This is an utterly compelling page turner, with vivid characters, tight plotting and epic themes of ambition, corporate and personal responsibility, faith and the world, set in that most troubled but fascinating of institutions, the Roman Catholic Church.  Harris writes fascinating detail on the layout and organisation of the Vatican, its traditions and history, without it slowing down what is in essence a political thriller.   The writer also avoids any trite judgements or observations on the individuals or the institution he portrays.  He describes it with real human sympathy, but not with any kind of bias or idealisation.
 I read this in a few days on holiday, and its an ideal choice as a holiday read.  A thoroughly entertaining and gripping novel, its a cliche to say that the pages flew by, but with this, they did.

A review of Chuck Palahinuk and Cameron Stewart’s graphic novel: ‘Fight Club 2.’

I have always been a fan of Palahinuk’s original ‘Fight Club,’ and Fincher’s brilliant adaptation, a film I have watched repeatedly.  It’s a fantastic concept, the manic alter ego capable of doing all the stuff you wish you had the balls to do, and the savage satire of consumerism (“the things you own end up owning you”) resonates ever more strongly as our embrace with shiny gadgets and latest must-haves gets ever tighter.  The stories also have a lot to say about the crisis of modern masculinity and the difficulty of carving a meaningful male identity in a world of soggy and treacherous material values.
I picked up this with high hopes, and the blurb led me to expect truly great things.  It involves Palahinuk himself as writer after all, as well as some brilliant talents in the comic industry today.  How disappointing then to finish feel frustrated, empty and disappointed.
First, the pluses.  Cameron Stewart’s art is mesmerising, and captures well some of the signature visual elements of Fight Club.  His characters visually reinterpret Sebastian, Marla and Tyler but carry forward all the elements we love.  Sebastian’s perpetual bowed head of subjection, Marla’s a tightly coiled, highly sexual spring, Tyler is a lean, muscular panther of a man, bold and kinetic.  And yet they are not just copies of Edward Norton, Helen Bonham Carter and Brad Pitt, and that is good.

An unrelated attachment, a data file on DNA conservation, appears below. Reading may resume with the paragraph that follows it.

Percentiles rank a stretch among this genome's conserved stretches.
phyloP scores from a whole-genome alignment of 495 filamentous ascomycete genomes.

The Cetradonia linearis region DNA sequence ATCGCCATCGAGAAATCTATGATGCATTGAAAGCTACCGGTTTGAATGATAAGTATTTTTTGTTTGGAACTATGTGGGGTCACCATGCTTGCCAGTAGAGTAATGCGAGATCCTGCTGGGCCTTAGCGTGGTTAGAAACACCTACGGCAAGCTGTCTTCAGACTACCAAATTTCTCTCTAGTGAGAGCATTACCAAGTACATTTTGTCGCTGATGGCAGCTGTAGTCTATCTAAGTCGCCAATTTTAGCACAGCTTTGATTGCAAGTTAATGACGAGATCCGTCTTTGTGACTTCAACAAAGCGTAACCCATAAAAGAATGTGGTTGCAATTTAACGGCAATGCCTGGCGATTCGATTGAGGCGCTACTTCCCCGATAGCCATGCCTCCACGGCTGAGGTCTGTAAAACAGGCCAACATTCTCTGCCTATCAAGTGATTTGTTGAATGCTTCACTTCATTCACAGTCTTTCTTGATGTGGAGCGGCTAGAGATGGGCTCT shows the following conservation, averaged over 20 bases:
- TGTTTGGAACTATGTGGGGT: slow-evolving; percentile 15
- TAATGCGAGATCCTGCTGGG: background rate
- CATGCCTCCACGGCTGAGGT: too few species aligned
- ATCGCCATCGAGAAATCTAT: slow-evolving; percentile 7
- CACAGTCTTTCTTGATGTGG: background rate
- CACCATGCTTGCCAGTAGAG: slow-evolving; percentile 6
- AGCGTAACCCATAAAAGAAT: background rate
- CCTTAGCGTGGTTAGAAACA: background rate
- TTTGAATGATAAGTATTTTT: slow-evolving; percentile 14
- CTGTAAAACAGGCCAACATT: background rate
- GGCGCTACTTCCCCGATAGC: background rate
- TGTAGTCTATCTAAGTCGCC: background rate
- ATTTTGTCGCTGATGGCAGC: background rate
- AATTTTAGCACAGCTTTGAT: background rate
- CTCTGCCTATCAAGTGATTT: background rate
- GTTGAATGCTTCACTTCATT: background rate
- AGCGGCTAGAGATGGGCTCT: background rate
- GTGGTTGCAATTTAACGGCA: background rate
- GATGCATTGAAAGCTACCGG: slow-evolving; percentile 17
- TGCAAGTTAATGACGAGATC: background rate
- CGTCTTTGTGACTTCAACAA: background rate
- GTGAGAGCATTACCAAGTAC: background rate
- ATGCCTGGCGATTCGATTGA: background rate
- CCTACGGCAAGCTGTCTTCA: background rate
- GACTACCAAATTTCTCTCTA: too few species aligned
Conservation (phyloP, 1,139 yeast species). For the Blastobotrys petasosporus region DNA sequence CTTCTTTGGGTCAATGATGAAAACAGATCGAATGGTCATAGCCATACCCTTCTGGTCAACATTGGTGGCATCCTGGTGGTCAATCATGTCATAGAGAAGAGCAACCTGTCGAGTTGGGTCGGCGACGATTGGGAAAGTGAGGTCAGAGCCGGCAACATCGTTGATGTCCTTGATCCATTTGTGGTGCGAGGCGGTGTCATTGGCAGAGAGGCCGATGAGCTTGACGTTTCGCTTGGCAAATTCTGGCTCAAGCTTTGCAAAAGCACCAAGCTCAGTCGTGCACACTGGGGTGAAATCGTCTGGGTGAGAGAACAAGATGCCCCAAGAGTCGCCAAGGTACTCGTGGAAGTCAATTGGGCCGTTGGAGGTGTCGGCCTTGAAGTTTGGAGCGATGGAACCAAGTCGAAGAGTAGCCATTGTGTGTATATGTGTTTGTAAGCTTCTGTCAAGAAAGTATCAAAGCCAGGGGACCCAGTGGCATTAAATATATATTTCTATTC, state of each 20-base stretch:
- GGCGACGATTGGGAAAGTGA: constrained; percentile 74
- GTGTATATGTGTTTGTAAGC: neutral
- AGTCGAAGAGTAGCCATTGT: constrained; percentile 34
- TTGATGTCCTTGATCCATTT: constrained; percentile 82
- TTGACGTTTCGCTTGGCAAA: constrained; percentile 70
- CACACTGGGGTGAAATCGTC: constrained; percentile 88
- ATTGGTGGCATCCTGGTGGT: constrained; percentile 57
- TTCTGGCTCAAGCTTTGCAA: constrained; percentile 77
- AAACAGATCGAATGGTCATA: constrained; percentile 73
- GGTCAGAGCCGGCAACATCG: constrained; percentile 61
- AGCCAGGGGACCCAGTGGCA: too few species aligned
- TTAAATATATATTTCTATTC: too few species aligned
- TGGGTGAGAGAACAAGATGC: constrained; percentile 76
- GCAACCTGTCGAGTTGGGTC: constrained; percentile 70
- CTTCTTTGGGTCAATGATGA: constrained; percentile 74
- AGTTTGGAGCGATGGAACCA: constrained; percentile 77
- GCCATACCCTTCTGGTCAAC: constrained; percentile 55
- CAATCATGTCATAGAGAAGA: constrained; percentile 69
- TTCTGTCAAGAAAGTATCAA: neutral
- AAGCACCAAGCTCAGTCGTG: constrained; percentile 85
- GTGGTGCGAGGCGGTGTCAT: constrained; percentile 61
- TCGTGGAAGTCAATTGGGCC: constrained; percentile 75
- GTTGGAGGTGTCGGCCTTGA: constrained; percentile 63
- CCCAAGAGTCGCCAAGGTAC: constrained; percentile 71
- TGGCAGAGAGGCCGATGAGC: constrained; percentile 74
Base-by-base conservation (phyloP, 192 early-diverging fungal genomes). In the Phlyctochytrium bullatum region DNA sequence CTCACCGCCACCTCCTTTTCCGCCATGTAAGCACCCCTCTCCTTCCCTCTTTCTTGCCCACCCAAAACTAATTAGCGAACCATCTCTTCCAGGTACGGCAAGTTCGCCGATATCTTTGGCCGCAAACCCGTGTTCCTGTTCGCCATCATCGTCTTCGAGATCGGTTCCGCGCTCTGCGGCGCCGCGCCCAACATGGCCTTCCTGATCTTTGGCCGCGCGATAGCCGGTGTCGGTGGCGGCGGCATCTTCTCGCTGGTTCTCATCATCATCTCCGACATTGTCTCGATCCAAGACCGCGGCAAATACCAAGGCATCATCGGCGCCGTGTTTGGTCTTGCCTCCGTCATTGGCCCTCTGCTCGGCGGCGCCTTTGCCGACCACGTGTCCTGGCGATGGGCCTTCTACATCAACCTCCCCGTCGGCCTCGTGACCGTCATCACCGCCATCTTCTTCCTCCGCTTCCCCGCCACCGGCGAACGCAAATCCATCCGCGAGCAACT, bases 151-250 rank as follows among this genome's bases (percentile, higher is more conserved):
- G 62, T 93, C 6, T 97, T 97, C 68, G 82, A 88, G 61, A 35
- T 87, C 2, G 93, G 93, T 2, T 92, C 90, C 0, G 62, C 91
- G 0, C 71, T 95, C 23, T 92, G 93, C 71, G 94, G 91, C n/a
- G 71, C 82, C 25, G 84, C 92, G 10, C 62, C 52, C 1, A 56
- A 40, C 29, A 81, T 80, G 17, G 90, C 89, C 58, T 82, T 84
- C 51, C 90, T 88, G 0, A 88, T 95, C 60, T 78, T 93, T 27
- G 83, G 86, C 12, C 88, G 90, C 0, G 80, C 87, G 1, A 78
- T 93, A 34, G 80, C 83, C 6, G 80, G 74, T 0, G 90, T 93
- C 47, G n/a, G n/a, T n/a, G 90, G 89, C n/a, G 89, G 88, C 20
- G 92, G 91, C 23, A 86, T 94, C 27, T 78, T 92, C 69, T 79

It’s fun to see Brian Paulson, the House on Paper Street and the support groups, the Space Monkeys and more also return and given fresh spins and perspectives.  It’s also a neat concept to have Sebastian having kept Durden at bay (he thinks) through medication.  Sebastian and Marla’s son ups the ante and gives a fresh dimension and urgency to things.
What frustrates is that the narrative falls flat.  It’s way too ambitious, too knowing, constantly turning to wink at you  instead of keeping its eyes on the narrative road.  This is especially true in the last quarter of the book, where Chuck Palahinuk and his team of writers take center stage as characters, dealing with reader dissatisfaction of the story’s ending.  It’s fourth wall busting that does not work.  And it breaks a narrative that is already strained from over-ambition.  It posits that Tyler has now developed a global military mercenary force, has a castle in Europe and is able to bring about a nuclear holocaust.  The other central conceit is that Marla enlists the help of a support group of sufferers from Progeria (aging disease), children that look like small elderly people.  They become a parachuting crack military force.  It’s too absurd, it doesn’t work.
Where this is flabby and over-extended, the first ‘Fight Club’ was stripped back and mean, it had ambitious scope and pushed imaginative limits.  This feels like a film sequel where the production team feel that a mega-budget and massive scale will solve everything.